The Algona Upper Des Moines, Algona, Iowa, November 22,1934 0 North Dodgtt Street HAGGARD * WAtUER, Publishers. ta Second dan matter at the postoClce »t Algon*. Iowa, under act of Congress of March 3,1879. f aroed Weekly. SUBSCRIPTION RATES IN KO8SUTH CO.: On* Tear, in Advance $2.00 •be Months, in Advance 125 Vhre« Months, in Advance 60 Subscriptions Outside County, $2.50 per year, strictly In advance. Subscriptions Payable in Advance. DISPLAY ADVERTISING, SOe PER INCH Composlton A cents per Inch extra. Pastor Describes Task of Violin Making, An Unusual Hobby to wi •Let the people know the troth and the cetmtry if*."—Abraham Lincoln. SENATOR NORRIS OF NEBRASKA WRITES OF HIS ACCEPTED ONE-HOUSE LEGISLATURE Because we relieve the proposal Is one worth study- of Nebraska, recently, asking him to explain why he so vigorously championed the one-house legislature which was adopted by the Nebraska voters at the last election. His reply, explaining his views, follows. In a day when governmental structure stems to be undergoing a distinct change. Senator Norris' views are worth reading, whether one agrees with them or not. His article: "Why should the legislature of Nebraska have two branches instead of one? Th? qualifications of members CHOOSING A VIOLIN By Rev. A. S. Hneser (No. 4) Some time ago a clarinet was brought to me for inspection. The prospective buyer told me that she did not like the tone, but her teacher had told her that it was a high class genuine Buffet clarinet and she was getting it at a very low price, indeed she was getting It cheap if it had been what Is referred to by professional musicians as a genuine Buffet. I advised the girl to go back to her teacher and ask htm once more If this Instrument was what Is considered a high grade genuine* Buffet clarinet and in the meantime I would get a printed statement that would prove that It was not. I later learned from, her that she did ask and was told It was genuine. I have a definite statement in writing that It Is not. I am not saying that the teacher was attempting to deceive the pupil, but cerainly was not properly Informed about clarinets. Every pupil should be taught to be a good judge of Instruments as well as music. I do not brlleve that one can be as easily deceived in the buying of a wind instrument as in the buying This Is very- seldom true of th? string instruments unless they are in the higher grades. Our success in choosing a good string instrument will therefore, depend upon o\u- good judgment. Let me say from the very first that you cannot expect to get a good violin for twenty-five dollars. Parents will often buy for one of the children a cornet or clarinet for forty or even eighty or more dollars, and the other child a violin for fifteen dollars, which is cer- " to the second child. Buy a same. The official duties they are to perform are of exactly tfie same nature. Why should we then have two bodies instead of one and burden our taxpayers with the necessarily Increased expense, to attain the object that can be fully attained by one house instead of two." "The present two-house legislative Astern is an historical accident. The structure of our state legislatures was carried over from the make-up of the colonial legislative bodies as they existed in 1776. The colonial legislatures, naturally were patterned after the mother country, England, and England's Parliament at that time was a two-house body, one chamber representing th« English nobility and aristocracy, the other the common people. "No good reason now exists for continuing this slavish imitation of an ancient English legislative system now in effect discarded even by England itself. Nebraska does not give special representation to specially privileged classes. "Adoption of the one-house legislature proposal will result in the following advantages: 1. The Jealonsy, friction, and rivalry between the two houses, which often remits In deadlocks and the defeat of constructive legislation, wffl be eliminated by a one-house legislature. "Benjamin Franklin long ago compared a two-chambered legislature to a wagon with a horse hitched at each end and the two pulling In opposite directions. The cities of America long ago abandoned as unworkable the two-chamber council system. No business could function with two boards of directors equal In authority. 2. A fltne-hons* legislature win make possible the definite fixing of responsibility for action on al bflto introduced; where two bodie» of persons are involved it Is hard to flx blame. "It will not be possible as now to shift blame from one house to another. Public attention will be focused upon a single body, permitting close scrutiny of all legislative proceedings while laws are in the process of enactment. Each member of a one-house legislature will be more important and therefore more conspicuous The public will be enabled to watch his acts and reward or punish htm accordingly. 3. A one-house legislature will decrease greatly the opportunity for corruption; special interests desiring to hffl proposed legislation find their way twice a* easy when it U necessary to control or corrupt only one of two honMft. 4. Legislation by conference committees will be ah- ollnhed. "Approximately 15 per cent of all bills and 75 per cent of all Important measures, enacted Into law are the product of some conference committee. When a bill passes one branch of the legislature. Is amended In the. other house and the first house refuses to concur In the amendment, a conference committee Is selected by the presiding officers of the two houses. This conference conwnittfe in reality constitutes a third house. The people have no voice as to who Its members shall be. Its work t> performed in secret, and when the proposed law formed by this committee is submitted to the House and the Senate It cannot be amended. It must be voted up or down as a whole. Members must take what they b - Ikve to be bad in order to secure what they believe to be good. Legislation by conference committees is sec- ict, irresponsible legislation by five or six men appointed at the suggestion cf party leaders. A one-house legislature will tnd all of this. 5. The tax burden of the state win be reduced by Uie adoption of the one-house legislature proposal. "Und.r the proposed plan $75.000.00 will be the maximum amount that can be paid out in salaries for members of UK- legislature. Instead of 10 cents a mile, the members will receive actual traveling expenses onjy. The amount neci-.vsary to be spent for employees, postage, printing, and so on, will of course be more than cut in half. «. By providing that th* members shall be nominated and elected on a nonpartisan ballot, the one-house legfeaature will be divorced from partisan politics. "Hom'.st men may disagree on the NRA. tariff, and League ol Nations, but th,? legislature of Nebraska has nothing to <io with those <im-stion.s and Its im-rnb. iv, should neither be elected nor defeated on those i.s- fcihs. Tile best qualified men and women should be elected to the legislature regardless of thi-ir vi ws on national Issues. "The rt-pn.M-illation from th • rural areas will be de- crea-st-d by reason ol the fewer members to the same «xu-nt and in the same proportion a., the representation Irom the citits will be decreased. The relatives strength of the farm territory and llu; cities in tr.<- Igislature will of course it-main exactly the tame. "The claim that two houses insure cartful di-lib ration and prevent ill-considertd and .-art lei: ly drawn legislation is best answer-.d by reference ;o the huge volume of ill-considered and cart-lt-^ly drawn 1< taxation now pouring out of two-chamber U-KialitHe factories. With lewvr int-julx-rs to introduce bills and no laa-hour conlerence commitUc report.-, to consider, the one-house Igislature would be an unhurried d-. liberate body In this manner rash and ha^ty legLJation can be prevented. "Under the on*.—house .syst-.m the governor will still haw his right of veto. The jR-ople w m . sn u , w .^-.s.s the- power to suspend any bill wider the referendum and submit it to popular vote. Tiie supreme court will still have authority to nullify any act in contravention of the constitution. In order to prevent ha.sty legislation it is not necessary to render :h<- legislature li-ble impotent and inefficient, by dividing it into two antagonistic bodies." How to Figure National Debt Fenton RiporU-r: TJiey u-ll us that the United Slates is headed toward bankruptcy uiik-.-» a halt L-, made in piling up further debu,. Well, stop worrying about, it Who do we owe these billions of debt, tlutt u.e government is in, lo? Not to any foreign country. No! We owe it to each other in thu> country, and wlu owns the Kovernmuit? Nobody but \ou and'l. So we don't out- iaiything. Sounds i*JiMble when one itojxs to analyse it. doesnlt it? No, jhc-ae aJ'e not Uu.- writers ideas. But, they are the ideas of u substantial, shrewd and hard- ritjaded citizen of Fentoii, ana we can i-_ v when- he lias figured it out about right. to trade it in for a better one you will be surprised how much you will be allowed for it. This is seldom true of wind instruments. Old second hand Instruments that are commonly found over the country are seldom worth much. I have taken a number of such apart in the last four years and have found all but one unfinished on the inside. If you buy a new instrument get It on 30 days' trial. Most dealers will allow you 6 to 10 days' trial. No one can tell in ten days as to whether the tone is going to improve or not. The model of the violin is very important. Avoid the high arched models such as the oiainer and Amati. These are as a rule poorly balanced. The best models are the Stradivarius and Guarneri. Look carefully at the wood. The grain should run straight. If the lines have decided curves you may be quite certain that the maker never intended it for a good instrument. Knots in the wood are also bad. Most of the high class modern instruments have very pronounced curly back, sides and neck. Some poor violins may have the same. The tone is of course most important and it takes a trained ear to be a good judge. The tone should sound as though it jumped right off the top of the Instrument. If the tone seems to come from the inside of the instrument having a wooly quality one should hesitate to buy. However, I have found very new violins with soft oil varnish give out such tones at first, but later as they were "played in", lose that quality and produce very snappy and agreeable tones. The other qualities should be strength, volume, responsiveness, smoothness, and carrying power. Much more can be said about the tone but always bear In mind that the tone must be agreeable to the student or he will refuse to practice. Now you may have a very fine Instrument for your child, but if It Is not the right size you need not expect good re&ults. Very seldom should a child nine or ten years old try to play a full sized violin. Many become discouraged and quit after a few lessons. Others, if they succeed at all, will acquire bad habits and perhaps will be handicapped all their life. No conscientious teacher will permit a pupil of his to try to learn to play on an instrument that is too large for him. In the near future I expect to have a display of violin wood and violin makers tools in one of the store windows. With that display I shall also show some photographs of children with correct and incorrect slz^d violins. ODD THIN6S AND NEW—By Lame Bode DEEPEST \jf \ DIVINO-F\ • ABILITY TO ft»V6 DEEPLY IS UNCOMMON AND TAKES LONG TRAINING TO DEVELOP. NATIVES •ABELY tHVg OVER 30 FEET, BUT ONE 1*6ARL OIV£« HAS DOWN no far. SUNRISE BEFORE TIME- THE SUM IS ACTUALLY SEEN BEFORE SUNRISE, BECAUSE OP THE REFRACTING (BENDING OVER THE HORIZON) OP ITS LIGHT WAVES. ELECTRIC RAIN/ BOTH RAINDROPS AND SNOWPLAKES GENERALLY CARRY ELECTRICAL CHARG BANCROFT NEWS Mr. and Mrs. M. P. Schlltz drove to St. Louis last week for a visit, wltfti relatives. Mrs. J. H. Sheridan, son, James, Mrs. Henry Otilde and Mrs,, A. H. Fuchs spent Monday In Fairmont on business. Andrew Berens arrived here from Chicago last week for a visit at the home of his parents, Mr. and Mrs. Peter Berens. Miss Isabel Saunders drove to Fort Dodgig Saturday and Mrs. Walter Welr> and daughter. Mar.lorie. returned with her for the week end. Dr. Karl Hoffman, W. A. Murray. R. E. Button and Dr. R. E. Weber drove to the cities Saturday to attend a- football crams there. Mrs. C. J. DeKerinsr entertained the Get-Together club last. Thursday at her home. Miss Catflwrlne Rahe won high and Mrs. Charles McOulre won low. Mr. and Mrs. James Dorcev. Jr., are the parents of a baby girl born Read The Want Ads—It Pays. Saturday morning. This is their first child and was named Madonna Eileen. Miss Monica Baker has been confined to her bed since Tuesday her friends were clad to (hear that she was able to be UD Monday for a short- time. The Catholic Foresters held a dance- and card party Monday evenlrur and: the Legion held a charity ball Thursday e'venlns with a large crowd attending both. Mrs. Joe Welp. Jr.. entertained six tables of bridge at her home Friday evening. Mrs. F. J. Welo won high- Reglne Berens low and Isabel Saunders cut prize. Mr. and Mrs. Alfred Tbllefson of Milwaukee have a baby bov born last week. Mrs. Tollefson was Doris Dyer before her marriage and a daughter of Mr. and Mrs. Mark Dyer. A card party sponsored by the Yountr Ladles' Sodality was held Sunday evening. Bridge and flve hundred were- played at 25 tables. Mrs. Prank Wil- lelml won high in flve hundred for the ladies and Mrs. Joe Cogley. low. Ambrose Vaske won high for the mere and Leonard Hutchlnson won low. In jridse. Mrs. Peter Schlltz won hiajh and Mrs. Peter Kramer low. Tony Pothi won high for the men and Prank Wll- i-rlmi low. The door prize went to- Mlss Victoria Goche and Tony Poth. What Is the Matter With "DJcfc" Anyhow? Atlantic News-Telegraph: We have noticed a great deal of sarcastic and caustic criticism In various quarters of United States Senator L. J. Dickinson of Iowa, because Mr. Dickinson, as the only ranking republican office-holder this state has at the present time, has seen fit to keep the flres burning, to denounce the New Dealers and to rally republicans to oppose the democratic regime. As we see it, that is Senator Dickinson's only offense. We can understand how this earns for Senator Dickinson the condemnation of the democrats. Naturally a, member of the democratic party would not be much of a democrat if he did not resent Mr. Dickinson's .vociferous and continuing opposition to the New Dsal and all of its works. The thing that we can lot understand, however, is the atti- .ude of some so-called republicans who criticize Senator Dickinson bscause he s keeping party banners floating and because his is a voice crying out in the wilderness. We recall that during the Hoover administration the Democrats who apparently had been hopelessly de- feated In 1928, persistently, through clever publicity and other propaganda, kept hacking away at the republican administration and Mr. Hoover particularly and thus in large measure were responsible for the landslide of 1932. Mr. Dickinson is one republican senator who has the courage to say what he thinks about the Roosevelt policies. He has gone about the country exposing their fallaciousness and their weakness. That there should be any republican worthy of the name and desirous of the success of his party who would oppose the senator because of his activity Is almost beyond comprehension. Senator Dickinson's only crime has been loyalty to the party which placed him in office. There are many republicans, some of them not a thousand miles from Cass county, who with profit to themselves and their party could well emulate some of the Dickinson pep. This tendency on the part of some republicans to continually belittle Senator Dickinson, w« rise to remark, gives us a large-sized pain in the neck. We are for Dickinson. More power to him. odds and ends The Princeton University students, explaining their present football schedule which Includes Amherst. Will- lams, Washington and Lee, Cornell, Harvard and Lehigh, say that their opponents ar? picked because of a similarity in ideal. 5 , and refinements between students of the schools . . . casting no reflections on Princeton's fln-^ record, but if those Nassau boys were to vie r.ith -some cf our middle-west schools who didn't understand all about tiisi id«il.s and refinement business, the Princeton record might not be sa liot . . . comider the case of Coach Harrv Kipke of Michigan ... he wrote a dandy series of articles early In the fall explaining why th-c Michigan system has done so well . . . just before Michigan dropped four Big Ten games . . . guess that after all the .system has no more to do with it. than the natural ability and physical stamina of the men on the tquad. • • • Well, wc'v-:- .s«-en that latest movie dance, where you kiss while you're dancing . . . this department is awaiting with intert-it the next development in the movi'.^ ilaiws. • • • And if we were to take the "Build Now" in ov- merits literally, here art- a few signs or advertisements, we might r aciily run across: Sinclair Vlilai -overlooking almost everything— lots .still available. Build in Progi i-siive Park— convenient to government-owned railroads, running water and light.s- -apply LaPollette & LaFolktte. Choice Great Lake Front location— facing the middle wtit and not too far from the K<-e Arthur Vandenberg, tok- agent. Liberty League Lodge mow uncii-r conitruciiom. MJ<n rn lacilities wnii a touch of old-time a t motpheix . Smith and Wads>worth, agents. Old Guard Gables — Far from the hustle and buitl.o: new developments. Mills and Mos>es, agents. Hidiculous Heights, boom town of the south. Warm brt-t-iii-o all tlK- year around, plenty ol hot air. Long ki Bilbo, owners. • • • Of interest this week, we cite the cit* oi the new zipper suits for men . . . we know one case, where a local icung man purchased such a suit and after getting it home discovered the zippers . . . and of another where one of the btet dressed men in Algona is standing up well under the strain of having his wife and two daughters gleefully and artistically josh him about hii> zippers. « * • Tonight will be a big evening ovtr at Whitte/nore . . . we understand that it is someone's birthday, <uid that generous donations from brewing firms have been made lo niiur-,- the affairs gaiety. Rep. Bonnstetter Gets Bouquets the he teli tijt Fie AdiiuuL>tiatiuii Dodge InckpeiKlem: Actinu *-iUi the j,romp:i;t.'.s lor which iu; Jitui become known to IOAH jK-uplt. Governor Herring followed his tli-cti.n with the bta.u-au.-iH that Ux-.- new legislature will yrotvi-d ut oiict- with me rcoj-gauualioii of the itate government. cuLtmg uown lie nunibc-r of boards and bureaus, poatibly to 'j.'2, Uie number recommended in the Brooking^ nport. The governor hao loUovveil his other pronouncement^ with uc- tloJi uud will do Uu.- jaiimc with this one. People who are je<illy bcrioub about putting Iowa's public alLur., 1.11 an tXi'icic-nt UJid biuJntii; bke ba^ib know ti.e n._.«._- tjou oi li.rring wai no jnlilake. Lucruioie GuclU•: tiuincnow or oliicr v»t- i.,.,t- u hunch tiiul lile lelluW wiio ki going U) iu- a tht- mo..t n.- ilci Um'illJJ tiitr J.'fXt K-W yi-aj's ulld get U»c liu;,t ^\ .-. is the ta.xpuyer. Fred GeigU is beginning to think thit his wife has powers of a seer, tage, or clairvoyant. . . . recently loot iik, watch at the athletic tield, but neglected to )iio belter haJl about U . . . later he found it aJid - passed . . . hnaily his wile lost something, and d began to make p^inUd remarks about people who l things . . . wiieieupon Mrs. Geigei remarked that had refrained from suying ajiy thing when Frtd lost watch . . . "How did you know about that," aski-d d . . . Mrs. Gtltjel it-fust-d U) teii him . . . but to give secret a*ay, Mads Christiansen knew about it and w«ii lioin Uuil souice that Mis. Gt-ig.-l (.btauied the A wnt.-r i>u\.-> the- joiing people ol today are- ju, ..... t,'-"-*! .i^ UK-IT •. lUeli uscti to U- . . . UiU'.'i lilt crack At.- iia'.e >el heard a h 'uii^jl the yuuijjjvr • • » VY',;. .< i i.ort the i.L.ui-^ wuuJU piui. u .'j.u^ J...1 !> i * • • 4iA Uuc: Alert Air. Str^nuu- Fenton Reporter: Hardly had the election been over when the Des Moines Register came out with the announcement that Representative Bonnstetter was a candidate for speaker of the riouse of representatives for the next session of the legislature, and why not. The most outstanding character in Jie last extraordinary session of the egisJature, the r.ian who perhaps did more than any other man on the floor :o shape the action of the special session, the one who had the largest following and whose advice was eagerly 'ought on all the Important matters, the man who held the most outstanding committee assignment (chairman of the appropriations committee) was none other than Mr. Bonnstetter. The fol- owing. taken from the Kosssuth Dally Record, sums up the matter better han we could, and for that reason we reproduce what the Record said in Tuesday's Is&ue: "Representative Bonnstetter's offic- al position in the last legislature was second only to the speaker of the house and his promotion to this important post which he now seeks would be con- idered by his friends as a highly rmr- ted reward for efficient and faithful service. "The appreciation of victory is on- normal. Many will sacrifice principle to attain its exalted hf-jghu w:iile ohers are ready to sacrifnv victory that principle may be enthroned So far we have nev^r known Alex Bonnstetter to sacrinos principle for position and we believe that if the time t-v:r comes in his political career when it becomes necessary for him to make the supreme sacrifice for truth and justice that he will go down fighting and fctill holding his banmr full high. If Alex Bonnstetter be promoted to the hiK-akership the honor will be to the office rather than the man. ' 'Th re are five other candidates in thr field at present. John H. Mitchell, Webster County attorney, was also mentioned as &, candidate along with Bonnsu-tter. First Americans Were Asiatics, Speaker Prove* The first Americana were Asiatics, Howard Zickafoose, young Thornton, Iowa, archeologist, told members of the Rotary dub last week, In the luncheon meeting at the Algona Hotel. Zickafoose spent the summer In Alaska and on the Alaskan Island, studying In a party that was making historic research to discover, if possible, what lype of man first inhabited the section, and if, perchance, the first Americans came from Asia. The Siberian jenlnsula, most eastern fringe of Asia, is only 47 miles from Alaska, the speaker pointed out, and two Islands m the 47 miles make It passible for ?asy navigation back and forth. He sail that the remains of buried Eskimos and Indians were Identical to .hose found In Siberia, indicating that .he earliest inhabitants ol that sec:inn had the same burial customs as tlHir neighbors across the sea, and the natural conclusion was therefore that the fli-it Americans came from Asia. The speaker was introduced by Rev. Muhleman. Read The Want Ads—It Pays. USED CARS 1930 Chevrolet sedan 1928 Chevrolet coupe 1929 Chevrolet coach 1931 Ford tudor Expert Repair Work. Algona Auto Market West of Court House Meeting the Need in Automobile Liability Insurance Onr Automobile Insurance Protects Von in Case Ton Get Hurt """" A MODERN AUTOMOBILE TRAVEL SERVICE Very reasonable rates. Complete protection Dwelling' and Household Goods Insurance Long Haul Truckers and Cargo Insurance Iowa and Minnesota legal requirements (Special rates) Fidelity Bonds—Surety Bonds—Beer Bonds Bonds written at our Algona office Our PoOcy Writing Connection* and Company Contracts Permit Us to Wrtle Your Insurance and Bonds at the Very Lowest Rates Consistent with Reliable Service Brokerage Business Solicited Loans—Real Estate—Rental*—Investments THE ALGONA INSURANCE AGENCY Phone 65 c. R. LaBarre Office located on ground floor 1st door North of Iowa State Bank 45-E. O. W. CLEAN /•»** - 1 COAL A Bin Full of Anderson's Cleaner-Hotter COAL Will make winter more; enjoyable. Order your bin filled today and forget about .sudden changes in temperature. ANDERSON Grain & Coal Co. Phone ;508 Vote by Counties For Congressman Tlie vote by counties in the recent election, for congressman has been officially tabulated and the results are rtvitwtd as follows: EIGHTH DISTRICT Meytrs Gilchrist Counties IDJ <R> Boone 2.974 Calhouii 2,480 Carroll , 5£4B Crawford 3,747 Emmet 1,299 Greene 2,279 Hamilton Httiic*,ck Humboldt, Palo Alto 2,244 1.859 932 4,538 2,601 2,072 5,811 1,206 39,584 Fred GUchrist carried all but lour of th* 14 counties in the uiaUict. Koisuih comity went to J. J. Mcyvrti ol Carroll by a margin of Web-ter . . Wuintbago Total . 4,177 3.066 2,691 3,040 2,649 3,030 3.579 2,542 1,037 4,015 3315 3,246 5.562 2,602 44,551 Ottosen Home Sold Ti.v J. 13. Ms/iU homo a.t wa^> ajld liiil w- ek to Oliver . The family will juovc into tht-ir new holi.ii- lj .ibout two Weeks. The J. B. MerU fuuiiiiy li plaiiimy; U> movt U> W«i.i Bvnd. The Algona American Legion Post's Annual FEATHER PARTY will be held at THE LEGION HALL Tuesday, November 27, 7:30 p. m. Pack the Youngsters off to Bed and Get Going J WIN Ducks, Turkeys, Geese, Bacons, Hams or a Free Cash Prize See Hand Bills for Details Fun for Everybody "Corn Game Other Famous Feather Party Contests Doors Open 7'30 p. m. Come One! Come All!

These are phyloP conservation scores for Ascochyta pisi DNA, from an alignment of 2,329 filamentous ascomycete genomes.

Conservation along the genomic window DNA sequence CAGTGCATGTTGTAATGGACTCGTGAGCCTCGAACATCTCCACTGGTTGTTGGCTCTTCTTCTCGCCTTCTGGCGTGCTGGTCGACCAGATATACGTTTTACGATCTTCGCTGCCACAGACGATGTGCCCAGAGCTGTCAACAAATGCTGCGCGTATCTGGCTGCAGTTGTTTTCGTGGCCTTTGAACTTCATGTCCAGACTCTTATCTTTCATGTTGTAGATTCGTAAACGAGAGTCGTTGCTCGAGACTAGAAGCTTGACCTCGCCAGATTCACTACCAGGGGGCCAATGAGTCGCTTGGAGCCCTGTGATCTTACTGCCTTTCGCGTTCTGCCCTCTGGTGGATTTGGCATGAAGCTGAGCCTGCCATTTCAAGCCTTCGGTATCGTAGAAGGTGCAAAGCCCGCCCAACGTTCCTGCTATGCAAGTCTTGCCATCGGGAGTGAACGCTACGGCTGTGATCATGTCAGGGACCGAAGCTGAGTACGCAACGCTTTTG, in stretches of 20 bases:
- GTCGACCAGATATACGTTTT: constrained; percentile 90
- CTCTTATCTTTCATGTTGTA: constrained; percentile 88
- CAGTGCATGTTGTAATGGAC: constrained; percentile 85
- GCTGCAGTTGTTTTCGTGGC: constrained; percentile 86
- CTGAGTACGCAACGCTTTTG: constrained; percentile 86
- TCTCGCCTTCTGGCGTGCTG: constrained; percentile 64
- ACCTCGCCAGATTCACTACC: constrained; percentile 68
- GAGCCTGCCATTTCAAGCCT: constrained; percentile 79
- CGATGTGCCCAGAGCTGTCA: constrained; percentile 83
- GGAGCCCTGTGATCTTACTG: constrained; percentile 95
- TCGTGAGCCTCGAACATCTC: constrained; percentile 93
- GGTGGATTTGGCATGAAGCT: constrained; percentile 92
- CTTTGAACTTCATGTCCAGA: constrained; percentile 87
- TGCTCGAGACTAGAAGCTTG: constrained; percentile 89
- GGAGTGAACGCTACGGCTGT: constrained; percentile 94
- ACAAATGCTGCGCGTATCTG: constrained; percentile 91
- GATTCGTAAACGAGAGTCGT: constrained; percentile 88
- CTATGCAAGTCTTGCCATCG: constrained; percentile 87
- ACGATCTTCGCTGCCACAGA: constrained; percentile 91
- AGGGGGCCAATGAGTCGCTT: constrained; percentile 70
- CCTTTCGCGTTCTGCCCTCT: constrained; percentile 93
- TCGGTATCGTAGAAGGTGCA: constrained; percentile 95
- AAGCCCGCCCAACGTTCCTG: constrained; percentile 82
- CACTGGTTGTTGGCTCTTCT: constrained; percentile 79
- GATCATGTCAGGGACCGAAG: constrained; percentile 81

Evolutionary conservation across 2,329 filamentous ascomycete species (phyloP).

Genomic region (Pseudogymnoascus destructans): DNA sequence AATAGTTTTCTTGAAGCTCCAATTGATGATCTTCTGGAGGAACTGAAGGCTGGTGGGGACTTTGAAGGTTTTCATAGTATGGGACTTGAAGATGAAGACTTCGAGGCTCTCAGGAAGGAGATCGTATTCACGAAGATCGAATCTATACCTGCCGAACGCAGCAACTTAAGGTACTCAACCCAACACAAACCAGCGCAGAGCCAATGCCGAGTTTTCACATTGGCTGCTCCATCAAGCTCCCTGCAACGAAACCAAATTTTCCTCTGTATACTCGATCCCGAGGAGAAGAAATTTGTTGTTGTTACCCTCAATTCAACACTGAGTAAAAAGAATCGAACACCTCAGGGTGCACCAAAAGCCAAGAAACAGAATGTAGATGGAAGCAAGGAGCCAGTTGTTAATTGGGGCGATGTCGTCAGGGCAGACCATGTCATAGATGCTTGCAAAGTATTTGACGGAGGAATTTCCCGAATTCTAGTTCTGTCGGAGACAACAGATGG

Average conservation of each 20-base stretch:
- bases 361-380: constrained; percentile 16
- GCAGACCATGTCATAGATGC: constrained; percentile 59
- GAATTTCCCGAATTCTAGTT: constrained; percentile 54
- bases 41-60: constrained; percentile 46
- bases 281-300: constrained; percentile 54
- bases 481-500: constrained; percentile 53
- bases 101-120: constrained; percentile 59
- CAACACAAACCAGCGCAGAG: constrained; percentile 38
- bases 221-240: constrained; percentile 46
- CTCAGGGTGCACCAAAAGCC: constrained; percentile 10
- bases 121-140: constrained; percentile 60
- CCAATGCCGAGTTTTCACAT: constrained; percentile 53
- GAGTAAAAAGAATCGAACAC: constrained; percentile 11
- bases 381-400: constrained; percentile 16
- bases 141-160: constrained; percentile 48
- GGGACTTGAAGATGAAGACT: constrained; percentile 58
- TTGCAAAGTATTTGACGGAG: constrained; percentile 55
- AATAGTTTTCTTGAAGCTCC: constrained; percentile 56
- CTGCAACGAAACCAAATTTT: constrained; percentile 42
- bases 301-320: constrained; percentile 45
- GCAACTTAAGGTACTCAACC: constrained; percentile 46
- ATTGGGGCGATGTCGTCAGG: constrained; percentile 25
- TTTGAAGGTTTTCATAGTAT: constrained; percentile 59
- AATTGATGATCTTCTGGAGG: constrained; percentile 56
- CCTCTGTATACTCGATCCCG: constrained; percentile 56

What members have found on this page

Get access to

  • The largest online newspaper archive
  • 11,200+ newspapers from the 1700s–2000s
  • Millions of additional pages added every month

Try it free